3.7    In the event of the above, the applicant’s directors and the sponsors are required to provide their views, with basis, on whether the applicant’s credit management policy is appropriate. The applicant’s directors and the reporting accountants must also substantiate their views as to adequacy of the provisions for accounts receivable. The listing document should include:
 
(i)    a discussion on the recoverability of accounts receivable and the subsequent settlement of the balance as at the latest practicable date; and
 
(ii)    the impact of the increase in accounts receivable and debtors’ turnover days on the liquidity and cash flow of the applicant.
3.8    The sponsors should assess the risks discussed in paragraphs 3.2 to 3.7 above with respect to sub-distributors to the extent the applicant or its distributors can control the sub-distributors and conduct appropriate due diligence. The Exchange recognizes that an applicant may not be able to control its distributors or its sub-distributors in the absence of a written agreement. The listing document should include a discussion on the applicant’s level of direct and indirect control over its distributors or sub-distributors and include a relevant risk factor.
4.    General disclosure requirement
4.1    Given that an applicant may have different arrangements and degrees of control over its distributors, the consequential risks could be very different. The following disclosure should be included in the listing document to enable investors to assess the risks of the distributorship business model:
 
(i)    the extent to which historical sales are non-recurring, the reasons therefor and the associated risk;
 
(ii)    benefits and reasons of using the particular distributorship business model and whether it is an industry norm;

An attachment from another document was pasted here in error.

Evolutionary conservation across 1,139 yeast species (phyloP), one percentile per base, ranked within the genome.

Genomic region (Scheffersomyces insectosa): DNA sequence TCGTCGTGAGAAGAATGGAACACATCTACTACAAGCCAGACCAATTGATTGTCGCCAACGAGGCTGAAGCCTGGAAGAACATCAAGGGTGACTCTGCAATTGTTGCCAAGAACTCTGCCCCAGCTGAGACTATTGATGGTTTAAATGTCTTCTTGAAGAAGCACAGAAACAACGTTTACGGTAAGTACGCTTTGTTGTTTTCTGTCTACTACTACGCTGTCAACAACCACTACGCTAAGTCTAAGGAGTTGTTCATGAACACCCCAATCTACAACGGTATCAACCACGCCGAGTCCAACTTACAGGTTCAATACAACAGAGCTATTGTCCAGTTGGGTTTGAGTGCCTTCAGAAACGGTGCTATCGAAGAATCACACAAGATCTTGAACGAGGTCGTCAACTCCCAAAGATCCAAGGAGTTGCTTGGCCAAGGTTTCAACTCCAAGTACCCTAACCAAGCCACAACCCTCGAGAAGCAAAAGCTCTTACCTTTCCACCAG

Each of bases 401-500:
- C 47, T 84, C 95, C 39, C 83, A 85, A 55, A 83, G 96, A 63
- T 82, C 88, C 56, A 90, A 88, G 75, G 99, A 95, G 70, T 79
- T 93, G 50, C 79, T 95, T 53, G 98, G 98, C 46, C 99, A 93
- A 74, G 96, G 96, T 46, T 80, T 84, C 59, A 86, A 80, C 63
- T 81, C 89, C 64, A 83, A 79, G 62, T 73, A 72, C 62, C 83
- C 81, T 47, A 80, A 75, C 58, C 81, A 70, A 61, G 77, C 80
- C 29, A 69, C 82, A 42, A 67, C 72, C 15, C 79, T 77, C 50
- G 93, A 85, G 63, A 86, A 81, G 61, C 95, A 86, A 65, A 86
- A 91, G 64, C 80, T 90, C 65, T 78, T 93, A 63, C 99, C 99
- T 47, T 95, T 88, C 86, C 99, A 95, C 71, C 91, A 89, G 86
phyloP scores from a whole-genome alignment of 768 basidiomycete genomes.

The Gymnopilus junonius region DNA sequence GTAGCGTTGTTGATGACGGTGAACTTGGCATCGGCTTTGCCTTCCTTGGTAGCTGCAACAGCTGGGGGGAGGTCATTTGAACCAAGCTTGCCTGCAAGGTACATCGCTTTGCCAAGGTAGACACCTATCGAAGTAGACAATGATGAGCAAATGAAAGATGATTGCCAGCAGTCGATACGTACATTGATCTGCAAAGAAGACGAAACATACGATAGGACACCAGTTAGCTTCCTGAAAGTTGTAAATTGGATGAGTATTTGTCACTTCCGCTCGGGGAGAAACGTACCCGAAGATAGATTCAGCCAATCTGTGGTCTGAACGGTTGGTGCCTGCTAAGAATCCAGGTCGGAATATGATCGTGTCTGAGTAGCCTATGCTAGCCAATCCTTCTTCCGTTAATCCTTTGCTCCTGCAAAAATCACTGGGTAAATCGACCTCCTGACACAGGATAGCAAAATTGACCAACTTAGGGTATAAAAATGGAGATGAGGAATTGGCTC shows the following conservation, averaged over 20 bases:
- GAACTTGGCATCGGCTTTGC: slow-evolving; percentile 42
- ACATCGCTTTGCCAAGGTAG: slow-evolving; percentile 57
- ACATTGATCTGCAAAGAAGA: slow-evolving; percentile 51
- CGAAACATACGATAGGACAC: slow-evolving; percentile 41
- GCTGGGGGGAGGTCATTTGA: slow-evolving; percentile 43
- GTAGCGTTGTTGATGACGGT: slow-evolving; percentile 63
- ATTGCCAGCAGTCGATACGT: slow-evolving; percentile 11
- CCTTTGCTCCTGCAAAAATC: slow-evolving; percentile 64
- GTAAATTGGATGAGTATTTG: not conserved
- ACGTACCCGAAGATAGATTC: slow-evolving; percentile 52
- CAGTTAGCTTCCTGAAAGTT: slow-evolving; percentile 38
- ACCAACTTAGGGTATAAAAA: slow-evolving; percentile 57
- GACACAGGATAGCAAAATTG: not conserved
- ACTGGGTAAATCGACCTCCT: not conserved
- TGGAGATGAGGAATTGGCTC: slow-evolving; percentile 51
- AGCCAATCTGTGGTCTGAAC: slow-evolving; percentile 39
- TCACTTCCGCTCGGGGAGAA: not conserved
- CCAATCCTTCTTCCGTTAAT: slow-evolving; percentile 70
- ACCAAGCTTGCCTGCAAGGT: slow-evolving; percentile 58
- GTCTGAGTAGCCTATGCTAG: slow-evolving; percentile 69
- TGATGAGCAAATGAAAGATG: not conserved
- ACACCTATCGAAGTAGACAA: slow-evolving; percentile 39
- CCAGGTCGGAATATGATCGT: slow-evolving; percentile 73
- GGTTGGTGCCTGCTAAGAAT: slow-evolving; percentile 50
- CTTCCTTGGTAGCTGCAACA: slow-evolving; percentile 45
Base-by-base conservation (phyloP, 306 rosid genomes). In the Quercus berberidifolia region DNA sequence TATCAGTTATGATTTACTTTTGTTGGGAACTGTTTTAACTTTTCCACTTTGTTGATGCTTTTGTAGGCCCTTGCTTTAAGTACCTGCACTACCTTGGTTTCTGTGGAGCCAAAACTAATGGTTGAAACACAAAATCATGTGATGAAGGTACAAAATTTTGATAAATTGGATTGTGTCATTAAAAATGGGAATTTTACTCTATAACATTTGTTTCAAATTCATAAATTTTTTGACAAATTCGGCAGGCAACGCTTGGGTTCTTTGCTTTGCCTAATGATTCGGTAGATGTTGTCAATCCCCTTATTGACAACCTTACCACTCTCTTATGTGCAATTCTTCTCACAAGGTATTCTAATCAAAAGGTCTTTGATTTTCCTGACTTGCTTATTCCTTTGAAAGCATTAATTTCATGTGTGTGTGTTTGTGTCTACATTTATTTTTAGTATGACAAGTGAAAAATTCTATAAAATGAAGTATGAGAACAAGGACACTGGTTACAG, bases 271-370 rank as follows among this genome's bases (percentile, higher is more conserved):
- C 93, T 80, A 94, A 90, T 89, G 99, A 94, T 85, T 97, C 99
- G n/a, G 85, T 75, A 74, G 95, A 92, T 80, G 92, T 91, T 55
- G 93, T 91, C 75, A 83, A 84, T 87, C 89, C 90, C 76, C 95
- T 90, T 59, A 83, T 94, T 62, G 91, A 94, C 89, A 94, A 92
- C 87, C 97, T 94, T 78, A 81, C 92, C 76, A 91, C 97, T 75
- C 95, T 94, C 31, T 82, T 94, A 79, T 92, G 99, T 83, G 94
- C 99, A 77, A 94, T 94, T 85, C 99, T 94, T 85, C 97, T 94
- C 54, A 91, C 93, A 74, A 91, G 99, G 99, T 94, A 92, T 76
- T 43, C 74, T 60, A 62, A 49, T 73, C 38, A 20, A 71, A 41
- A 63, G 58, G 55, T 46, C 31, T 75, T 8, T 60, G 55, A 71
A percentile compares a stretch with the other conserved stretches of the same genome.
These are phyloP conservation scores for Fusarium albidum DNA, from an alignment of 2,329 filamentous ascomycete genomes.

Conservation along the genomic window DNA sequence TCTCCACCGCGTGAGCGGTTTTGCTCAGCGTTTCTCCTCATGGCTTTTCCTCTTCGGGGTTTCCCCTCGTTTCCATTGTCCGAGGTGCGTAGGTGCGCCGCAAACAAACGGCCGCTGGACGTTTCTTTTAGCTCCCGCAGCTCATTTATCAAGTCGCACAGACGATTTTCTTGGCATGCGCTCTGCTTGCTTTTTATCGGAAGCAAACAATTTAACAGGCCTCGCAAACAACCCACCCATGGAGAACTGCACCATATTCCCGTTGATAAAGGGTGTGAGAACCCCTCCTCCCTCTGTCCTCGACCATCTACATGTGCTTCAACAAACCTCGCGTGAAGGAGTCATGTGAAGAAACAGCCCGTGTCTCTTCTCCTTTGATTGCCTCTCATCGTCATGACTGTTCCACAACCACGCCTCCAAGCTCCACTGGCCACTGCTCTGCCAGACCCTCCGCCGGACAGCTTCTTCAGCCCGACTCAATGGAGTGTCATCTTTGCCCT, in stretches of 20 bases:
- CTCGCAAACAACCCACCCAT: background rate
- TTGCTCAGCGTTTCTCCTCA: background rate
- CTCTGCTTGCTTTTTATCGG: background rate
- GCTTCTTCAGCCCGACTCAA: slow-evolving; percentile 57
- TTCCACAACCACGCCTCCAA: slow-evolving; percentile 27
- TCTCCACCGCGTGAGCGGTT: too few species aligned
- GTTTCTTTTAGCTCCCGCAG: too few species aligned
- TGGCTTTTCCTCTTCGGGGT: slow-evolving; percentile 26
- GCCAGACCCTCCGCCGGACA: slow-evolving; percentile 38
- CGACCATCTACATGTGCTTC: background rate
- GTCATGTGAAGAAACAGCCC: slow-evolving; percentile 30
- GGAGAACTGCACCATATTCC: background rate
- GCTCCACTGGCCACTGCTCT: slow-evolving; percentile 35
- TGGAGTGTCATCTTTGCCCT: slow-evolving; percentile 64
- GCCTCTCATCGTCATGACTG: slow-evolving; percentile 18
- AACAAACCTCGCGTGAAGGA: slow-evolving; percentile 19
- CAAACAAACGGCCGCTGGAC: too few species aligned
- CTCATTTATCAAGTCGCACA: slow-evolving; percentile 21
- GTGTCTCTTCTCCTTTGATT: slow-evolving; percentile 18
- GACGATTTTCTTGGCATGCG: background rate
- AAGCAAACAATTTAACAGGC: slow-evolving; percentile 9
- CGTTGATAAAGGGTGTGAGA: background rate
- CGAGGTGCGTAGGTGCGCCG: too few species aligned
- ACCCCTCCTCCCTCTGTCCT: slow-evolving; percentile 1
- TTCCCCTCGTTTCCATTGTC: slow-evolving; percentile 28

(iii)    the applicant’s different distribution channels and their respective revenue contribution during the track record period;
 
(iv)    if the applicant is adopting a cannibalisation strategy, a discussion on the rationale for this strategy and its impact on the applicant’s historical and expected financial performance;
 
(v)    whether the distributor is an independent third party or has any other relationship with the applicant (e.g. the distributor is controlled by the applicant’s former or current employees, uses the applicant’s brand/name or has received any material advance or financial assistance from the applicant);
 
(vi)    whether the applicant’s relationship with the distributors is as a buyer/ seller or as a principal/ agent;
 
(vii)    a discussion of the applicant’s revenue recognition and goods return/ refund policies;
 
(viii)    the principal terms of the distribution/ consignment/ franchise agreements, including whether there are any terms (a) requiring a minimum purchase amount or a minimum sales target, (b) restricting the appointment of sub-distributors; (c) that mandate selling price(s) to sub-distributor or end-customers; and (d) relating to a goods return policy and whether such policy is in line with industry practice. If not, disclose the number of sub-distributors (if any) during the track record period and the applicant’s control (if any) over the sub-distributors; and
 
(ix)    the turnover rates and movement in the number of distributors during the track record period and reasons for any major changes.
5.    Distribution through social media platforms
5.1    With the rise of social media platforms and key opinion leaders (KOLs) as a means to promote and sell goods, an applicant may have hundreds or even thousands of buyers who may be distributors or end customers. Depending the level of control an applicant may have on these social media platforms and KOLs, the sponsors should perform sufficient due diligence as they deem appropriate to address the risks discussed above and comply with the Code of Conduct and Practice Note 21.